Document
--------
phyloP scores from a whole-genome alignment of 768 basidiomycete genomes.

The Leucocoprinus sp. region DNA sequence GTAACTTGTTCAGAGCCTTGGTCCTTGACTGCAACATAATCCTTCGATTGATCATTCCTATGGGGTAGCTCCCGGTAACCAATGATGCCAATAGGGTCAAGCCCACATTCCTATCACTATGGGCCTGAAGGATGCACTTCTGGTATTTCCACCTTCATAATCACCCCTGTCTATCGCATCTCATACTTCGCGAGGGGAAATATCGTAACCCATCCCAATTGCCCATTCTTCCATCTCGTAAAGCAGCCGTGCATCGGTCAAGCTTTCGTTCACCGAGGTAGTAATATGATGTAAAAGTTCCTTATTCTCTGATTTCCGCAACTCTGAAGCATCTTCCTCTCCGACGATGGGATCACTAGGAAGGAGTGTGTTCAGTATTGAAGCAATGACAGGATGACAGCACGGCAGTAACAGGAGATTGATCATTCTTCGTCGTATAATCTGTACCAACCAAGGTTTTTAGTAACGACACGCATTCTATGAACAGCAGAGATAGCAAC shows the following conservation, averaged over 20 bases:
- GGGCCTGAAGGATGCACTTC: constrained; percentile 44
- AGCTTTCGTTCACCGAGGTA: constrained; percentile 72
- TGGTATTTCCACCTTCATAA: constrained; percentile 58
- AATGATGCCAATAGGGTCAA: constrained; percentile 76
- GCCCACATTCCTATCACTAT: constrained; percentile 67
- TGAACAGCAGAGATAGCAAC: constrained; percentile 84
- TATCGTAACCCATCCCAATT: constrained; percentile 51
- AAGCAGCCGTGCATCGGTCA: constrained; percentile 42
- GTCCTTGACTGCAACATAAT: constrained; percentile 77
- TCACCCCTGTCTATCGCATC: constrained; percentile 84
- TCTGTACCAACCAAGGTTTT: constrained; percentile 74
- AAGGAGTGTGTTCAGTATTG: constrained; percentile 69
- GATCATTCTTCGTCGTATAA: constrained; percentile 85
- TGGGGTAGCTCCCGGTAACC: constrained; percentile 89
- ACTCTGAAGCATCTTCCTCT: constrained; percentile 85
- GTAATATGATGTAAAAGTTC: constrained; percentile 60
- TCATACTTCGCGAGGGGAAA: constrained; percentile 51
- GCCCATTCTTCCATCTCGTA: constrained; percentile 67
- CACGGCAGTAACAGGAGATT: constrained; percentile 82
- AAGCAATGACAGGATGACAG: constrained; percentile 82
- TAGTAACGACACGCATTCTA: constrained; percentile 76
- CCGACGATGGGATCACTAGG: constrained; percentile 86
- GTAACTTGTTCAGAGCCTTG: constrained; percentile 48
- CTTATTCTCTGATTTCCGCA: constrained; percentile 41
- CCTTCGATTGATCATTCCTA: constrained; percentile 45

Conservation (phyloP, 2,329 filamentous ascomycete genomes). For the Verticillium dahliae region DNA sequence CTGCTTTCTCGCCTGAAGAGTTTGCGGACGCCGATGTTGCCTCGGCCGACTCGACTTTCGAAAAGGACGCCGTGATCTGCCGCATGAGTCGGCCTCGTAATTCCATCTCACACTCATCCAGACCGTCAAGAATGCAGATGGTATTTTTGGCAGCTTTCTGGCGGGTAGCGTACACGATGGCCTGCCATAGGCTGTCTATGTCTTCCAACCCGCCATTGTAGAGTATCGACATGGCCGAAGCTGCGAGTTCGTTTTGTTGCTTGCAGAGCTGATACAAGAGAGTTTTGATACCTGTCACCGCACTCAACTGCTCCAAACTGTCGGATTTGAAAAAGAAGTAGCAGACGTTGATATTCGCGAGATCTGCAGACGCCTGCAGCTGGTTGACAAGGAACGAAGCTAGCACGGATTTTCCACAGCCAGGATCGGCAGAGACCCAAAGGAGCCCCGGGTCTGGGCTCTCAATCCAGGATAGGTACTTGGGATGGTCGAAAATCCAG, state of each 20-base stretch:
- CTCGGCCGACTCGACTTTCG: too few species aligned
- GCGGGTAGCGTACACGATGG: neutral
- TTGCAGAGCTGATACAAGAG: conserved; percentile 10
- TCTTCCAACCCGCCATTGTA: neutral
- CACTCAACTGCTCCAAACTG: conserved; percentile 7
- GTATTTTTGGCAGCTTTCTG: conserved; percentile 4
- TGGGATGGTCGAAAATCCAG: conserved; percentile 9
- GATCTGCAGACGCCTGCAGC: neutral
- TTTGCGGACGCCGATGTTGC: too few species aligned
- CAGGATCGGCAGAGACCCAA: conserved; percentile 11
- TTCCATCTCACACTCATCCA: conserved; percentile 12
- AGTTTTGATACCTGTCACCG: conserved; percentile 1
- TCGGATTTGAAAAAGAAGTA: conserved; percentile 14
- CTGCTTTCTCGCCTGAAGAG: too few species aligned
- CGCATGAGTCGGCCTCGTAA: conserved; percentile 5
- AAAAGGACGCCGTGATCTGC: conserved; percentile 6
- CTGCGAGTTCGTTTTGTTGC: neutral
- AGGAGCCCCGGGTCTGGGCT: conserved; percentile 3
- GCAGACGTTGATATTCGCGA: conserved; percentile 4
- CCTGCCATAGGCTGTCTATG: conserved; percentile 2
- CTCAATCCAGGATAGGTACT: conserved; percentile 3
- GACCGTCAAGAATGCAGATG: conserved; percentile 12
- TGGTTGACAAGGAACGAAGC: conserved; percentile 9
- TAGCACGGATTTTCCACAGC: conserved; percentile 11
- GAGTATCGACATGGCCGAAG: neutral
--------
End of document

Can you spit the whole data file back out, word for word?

phyloP scores from a whole-genome alignment of 768 basidiomycete genomes.

The Leucocoprinus sp. region DNA sequence GTAACTTGTTCAGAGCCTTGGTCCTTGACTGCAACATAATCCTTCGATTGATCATTCCTATGGGGTAGCTCCCGGTAACCAATGATGCCAATAGGGTCAAGCCCACATTCCTATCACTATGGGCCTGAAGGATGCACTTCTGGTATTTCCACCTTCATAATCACCCCTGTCTATCGCATCTCATACTTCGCGAGGGGAAATATCGTAACCCATCCCAATTGCCCATTCTTCCATCTCGTAAAGCAGCCGTGCATCGGTCAAGCTTTCGTTCACCGAGGTAGTAATATGATGTAAAAGTTCCTTATTCTCTGATTTCCGCAACTCTGAAGCATCTTCCTCTCCGACGATGGGATCACTAGGAAGGAGTGTGTTCAGTATTGAAGCAATGACAGGATGACAGCACGGCAGTAACAGGAGATTGATCATTCTTCGTCGTATAATCTGTACCAACCAAGGTTTTTAGTAACGACACGCATTCTATGAACAGCAGAGATAGCAAC shows the following conservation, averaged over 20 bases:
- GGGCCTGAAGGATGCACTTC: constrained; percentile 44
- AGCTTTCGTTCACCGAGGTA: constrained; percentile 72
- TGGTATTTCCACCTTCATAA: constrained; percentile 58
- AATGATGCCAATAGGGTCAA: constrained; percentile 76
- GCCCACATTCCTATCACTAT: constrained; percentile 67
- TGAACAGCAGAGATAGCAAC: constrained; percentile 84
- TATCGTAACCCATCCCAATT: constrained; percentile 51
- AAGCAGCCGTGCATCGGTCA: constrained; percentile 42
- GTCCTTGACTGCAACATAAT: constrained; percentile 77
- TCACCCCTGTCTATCGCATC: constrained; percentile 84
- TCTGTACCAACCAAGGTTTT: constrained; percentile 74
- AAGGAGTGTGTTCAGTATTG: constrained; percentile 69
- GATCATTCTTCGTCGTATAA: constrained; percentile 85
- TGGGGTAGCTCCCGGTAACC: constrained; percentile 89
- ACTCTGAAGCATCTTCCTCT: constrained; percentile 85
- GTAATATGATGTAAAAGTTC: constrained; percentile 60
- TCATACTTCGCGAGGGGAAA: constrained; percentile 51
- GCCCATTCTTCCATCTCGTA: constrained; percentile 67
- CACGGCAGTAACAGGAGATT: constrained; percentile 82
- AAGCAATGACAGGATGACAG: constrained; percentile 82
- TAGTAACGACACGCATTCTA: constrained; percentile 76
- CCGACGATGGGATCACTAGG: constrained; percentile 86
- GTAACTTGTTCAGAGCCTTG: constrained; percentile 48
- CTTATTCTCTGATTTCCGCA: constrained; percentile 41
- CCTTCGATTGATCATTCCTA: constrained; percentile 45

Conservation (phyloP, 2,329 filamentous ascomycete genomes). For the Verticillium dahliae region DNA sequence CTGCTTTCTCGCCTGAAGAGTTTGCGGACGCCGATGTTGCCTCGGCCGACTCGACTTTCGAAAAGGACGCCGTGATCTGCCGCATGAGTCGGCCTCGTAATTCCATCTCACACTCATCCAGACCGTCAAGAATGCAGATGGTATTTTTGGCAGCTTTCTGGCGGGTAGCGTACACGATGGCCTGCCATAGGCTGTCTATGTCTTCCAACCCGCCATTGTAGAGTATCGACATGGCCGAAGCTGCGAGTTCGTTTTGTTGCTTGCAGAGCTGATACAAGAGAGTTTTGATACCTGTCACCGCACTCAACTGCTCCAAACTGTCGGATTTGAAAAAGAAGTAGCAGACGTTGATATTCGCGAGATCTGCAGACGCCTGCAGCTGGTTGACAAGGAACGAAGCTAGCACGGATTTTCCACAGCCAGGATCGGCAGAGACCCAAAGGAGCCCCGGGTCTGGGCTCTCAATCCAGGATAGGTACTTGGGATGGTCGAAAATCCAG, state of each 20-base stretch:
- CTCGGCCGACTCGACTTTCG: too few species aligned
- GCGGGTAGCGTACACGATGG: neutral
- TTGCAGAGCTGATACAAGAG: conserved; percentile 10
- TCTTCCAACCCGCCATTGTA: neutral
- CACTCAACTGCTCCAAACTG: conserved; percentile 7
- GTATTTTTGGCAGCTTTCTG: conserved; percentile 4
- TGGGATGGTCGAAAATCCAG: conserved; percentile 9
- GATCTGCAGACGCCTGCAGC: neutral
- TTTGCGGACGCCGATGTTGC: too few species aligned
- CAGGATCGGCAGAGACCCAA: conserved; percentile 11
- TTCCATCTCACACTCATCCA: conserved; percentile 12
- AGTTTTGATACCTGTCACCG: conserved; percentile 1
- TCGGATTTGAAAAAGAAGTA: conserved; percentile 14
- CTGCTTTCTCGCCTGAAGAG: too few species aligned
- CGCATGAGTCGGCCTCGTAA: conserved; percentile 5
- AAAAGGACGCCGTGATCTGC: conserved; percentile 6
- CTGCGAGTTCGTTTTGTTGC: neutral
- AGGAGCCCCGGGTCTGGGCT: conserved; percentile 3
- GCAGACGTTGATATTCGCGA: conserved; percentile 4
- CCTGCCATAGGCTGTCTATG: conserved; percentile 2
- CTCAATCCAGGATAGGTACT: conserved; percentile 3
- GACCGTCAAGAATGCAGATG: conserved; percentile 12
- TGGTTGACAAGGAACGAAGC: conserved; percentile 9
- TAGCACGGATTTTCCACAGC: conserved; percentile 11
- GAGTATCGACATGGCCGAAG: neutral